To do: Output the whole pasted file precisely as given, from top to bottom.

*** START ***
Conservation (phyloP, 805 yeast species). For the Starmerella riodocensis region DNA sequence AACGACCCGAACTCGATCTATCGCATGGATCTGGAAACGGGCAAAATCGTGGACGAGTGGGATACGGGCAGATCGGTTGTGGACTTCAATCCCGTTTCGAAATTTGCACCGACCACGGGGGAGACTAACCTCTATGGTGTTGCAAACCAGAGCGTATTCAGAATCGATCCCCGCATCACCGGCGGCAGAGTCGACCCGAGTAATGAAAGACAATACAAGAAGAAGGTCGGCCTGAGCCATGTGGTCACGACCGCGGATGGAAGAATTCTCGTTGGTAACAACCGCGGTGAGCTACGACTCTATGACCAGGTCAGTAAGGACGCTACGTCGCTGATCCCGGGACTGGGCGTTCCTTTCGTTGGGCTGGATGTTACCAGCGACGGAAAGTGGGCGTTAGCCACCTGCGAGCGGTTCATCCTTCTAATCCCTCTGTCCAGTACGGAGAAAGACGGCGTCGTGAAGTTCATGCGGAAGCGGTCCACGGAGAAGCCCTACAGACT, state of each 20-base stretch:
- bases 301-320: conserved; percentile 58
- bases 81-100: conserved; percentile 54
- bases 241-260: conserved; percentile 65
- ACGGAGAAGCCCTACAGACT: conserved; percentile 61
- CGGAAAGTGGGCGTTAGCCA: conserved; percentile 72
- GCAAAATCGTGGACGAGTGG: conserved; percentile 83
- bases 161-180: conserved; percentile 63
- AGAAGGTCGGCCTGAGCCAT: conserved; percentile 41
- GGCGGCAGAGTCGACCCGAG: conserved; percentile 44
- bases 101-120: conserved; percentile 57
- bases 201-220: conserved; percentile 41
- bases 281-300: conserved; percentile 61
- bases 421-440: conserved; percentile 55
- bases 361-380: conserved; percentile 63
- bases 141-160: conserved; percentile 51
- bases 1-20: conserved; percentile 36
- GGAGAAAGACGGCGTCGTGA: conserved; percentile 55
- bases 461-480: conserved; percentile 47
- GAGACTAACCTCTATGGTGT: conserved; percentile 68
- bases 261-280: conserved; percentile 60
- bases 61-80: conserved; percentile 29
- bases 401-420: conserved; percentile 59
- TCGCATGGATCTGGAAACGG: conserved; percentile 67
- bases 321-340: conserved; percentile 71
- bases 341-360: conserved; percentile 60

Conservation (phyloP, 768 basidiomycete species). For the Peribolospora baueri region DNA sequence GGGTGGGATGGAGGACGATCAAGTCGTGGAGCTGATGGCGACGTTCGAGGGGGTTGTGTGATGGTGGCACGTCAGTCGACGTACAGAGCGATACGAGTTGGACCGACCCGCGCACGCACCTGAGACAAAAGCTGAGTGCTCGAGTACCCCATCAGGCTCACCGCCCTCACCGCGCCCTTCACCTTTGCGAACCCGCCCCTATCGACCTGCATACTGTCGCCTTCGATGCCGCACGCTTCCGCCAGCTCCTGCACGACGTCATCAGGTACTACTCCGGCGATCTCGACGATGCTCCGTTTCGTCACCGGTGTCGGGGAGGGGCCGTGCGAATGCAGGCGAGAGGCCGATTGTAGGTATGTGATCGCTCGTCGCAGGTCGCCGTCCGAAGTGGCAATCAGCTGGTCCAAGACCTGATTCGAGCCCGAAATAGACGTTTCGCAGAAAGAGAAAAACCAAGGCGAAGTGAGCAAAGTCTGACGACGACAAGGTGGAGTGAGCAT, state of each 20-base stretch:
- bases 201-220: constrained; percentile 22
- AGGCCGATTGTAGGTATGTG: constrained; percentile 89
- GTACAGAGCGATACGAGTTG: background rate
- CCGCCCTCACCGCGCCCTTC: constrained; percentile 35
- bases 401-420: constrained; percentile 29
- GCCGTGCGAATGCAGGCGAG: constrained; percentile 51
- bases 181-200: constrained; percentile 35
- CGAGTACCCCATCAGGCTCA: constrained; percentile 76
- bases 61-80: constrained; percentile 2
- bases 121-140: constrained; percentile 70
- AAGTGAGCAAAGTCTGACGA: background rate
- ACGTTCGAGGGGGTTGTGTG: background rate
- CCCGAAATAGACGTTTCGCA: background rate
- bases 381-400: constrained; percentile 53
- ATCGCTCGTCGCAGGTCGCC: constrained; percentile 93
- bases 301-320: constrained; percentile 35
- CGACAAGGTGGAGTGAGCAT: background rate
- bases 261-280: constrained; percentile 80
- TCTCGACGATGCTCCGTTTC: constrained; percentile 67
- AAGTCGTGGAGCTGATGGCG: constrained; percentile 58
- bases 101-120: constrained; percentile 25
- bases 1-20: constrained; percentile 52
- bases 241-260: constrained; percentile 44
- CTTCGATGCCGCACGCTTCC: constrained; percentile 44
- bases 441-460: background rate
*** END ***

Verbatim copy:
Conservation (phyloP, 805 yeast species). For the Starmerella riodocensis region DNA sequence AACGACCCGAACTCGATCTATCGCATGGATCTGGAAACGGGCAAAATCGTGGACGAGTGGGATACGGGCAGATCGGTTGTGGACTTCAATCCCGTTTCGAAATTTGCACCGACCACGGGGGAGACTAACCTCTATGGTGTTGCAAACCAGAGCGTATTCAGAATCGATCCCCGCATCACCGGCGGCAGAGTCGACCCGAGTAATGAAAGACAATACAAGAAGAAGGTCGGCCTGAGCCATGTGGTCACGACCGCGGATGGAAGAATTCTCGTTGGTAACAACCGCGGTGAGCTACGACTCTATGACCAGGTCAGTAAGGACGCTACGTCGCTGATCCCGGGACTGGGCGTTCCTTTCGTTGGGCTGGATGTTACCAGCGACGGAAAGTGGGCGTTAGCCACCTGCGAGCGGTTCATCCTTCTAATCCCTCTGTCCAGTACGGAGAAAGACGGCGTCGTGAAGTTCATGCGGAAGCGGTCCACGGAGAAGCCCTACAGACT, state of each 20-base stretch:
- bases 301-320: conserved; percentile 58
- bases 81-100: conserved; percentile 54
- bases 241-260: conserved; percentile 65
- ACGGAGAAGCCCTACAGACT: conserved; percentile 61
- CGGAAAGTGGGCGTTAGCCA: conserved; percentile 72
- GCAAAATCGTGGACGAGTGG: conserved; percentile 83
- bases 161-180: conserved; percentile 63
- AGAAGGTCGGCCTGAGCCAT: conserved; percentile 41
- GGCGGCAGAGTCGACCCGAG: conserved; percentile 44
- bases 101-120: conserved; percentile 57
- bases 201-220: conserved; percentile 41
- bases 281-300: conserved; percentile 61
- bases 421-440: conserved; percentile 55
- bases 361-380: conserved; percentile 63
- bases 141-160: conserved; percentile 51
- bases 1-20: conserved; percentile 36
- GGAGAAAGACGGCGTCGTGA: conserved; percentile 55
- bases 461-480: conserved; percentile 47
- GAGACTAACCTCTATGGTGT: conserved; percentile 68
- bases 261-280: conserved; percentile 60
- bases 61-80: conserved; percentile 29
- bases 401-420: conserved; percentile 59
- TCGCATGGATCTGGAAACGG: conserved; percentile 67
- bases 321-340: conserved; percentile 71
- bases 341-360: conserved; percentile 60

Conservation (phyloP, 768 basidiomycete species). For the Peribolospora baueri region DNA sequence GGGTGGGATGGAGGACGATCAAGTCGTGGAGCTGATGGCGACGTTCGAGGGGGTTGTGTGATGGTGGCACGTCAGTCGACGTACAGAGCGATACGAGTTGGACCGACCCGCGCACGCACCTGAGACAAAAGCTGAGTGCTCGAGTACCCCATCAGGCTCACCGCCCTCACCGCGCCCTTCACCTTTGCGAACCCGCCCCTATCGACCTGCATACTGTCGCCTTCGATGCCGCACGCTTCCGCCAGCTCCTGCACGACGTCATCAGGTACTACTCCGGCGATCTCGACGATGCTCCGTTTCGTCACCGGTGTCGGGGAGGGGCCGTGCGAATGCAGGCGAGAGGCCGATTGTAGGTATGTGATCGCTCGTCGCAGGTCGCCGTCCGAAGTGGCAATCAGCTGGTCCAAGACCTGATTCGAGCCCGAAATAGACGTTTCGCAGAAAGAGAAAAACCAAGGCGAAGTGAGCAAAGTCTGACGACGACAAGGTGGAGTGAGCAT, state of each 20-base stretch:
- bases 201-220: constrained; percentile 22
- AGGCCGATTGTAGGTATGTG: constrained; percentile 89
- GTACAGAGCGATACGAGTTG: background rate
- CCGCCCTCACCGCGCCCTTC: constrained; percentile 35
- bases 401-420: constrained; percentile 29
- GCCGTGCGAATGCAGGCGAG: constrained; percentile 51
- bases 181-200: constrained; percentile 35
- CGAGTACCCCATCAGGCTCA: constrained; percentile 76
- bases 61-80: constrained; percentile 2
- bases 121-140: constrained; percentile 70
- AAGTGAGCAAAGTCTGACGA: background rate
- ACGTTCGAGGGGGTTGTGTG: background rate
- CCCGAAATAGACGTTTCGCA: background rate
- bases 381-400: constrained; percentile 53
- ATCGCTCGTCGCAGGTCGCC: constrained; percentile 93
- bases 301-320: constrained; percentile 35
- CGACAAGGTGGAGTGAGCAT: background rate
- bases 261-280: constrained; percentile 80
- TCTCGACGATGCTCCGTTTC: constrained; percentile 67
- AAGTCGTGGAGCTGATGGCG: constrained; percentile 58
- bases 101-120: constrained; percentile 25
- bases 1-20: constrained; percentile 52
- bases 241-260: constrained; percentile 44
- CTTCGATGCCGCACGCTTCC: constrained; percentile 44
- bases 441-460: background rate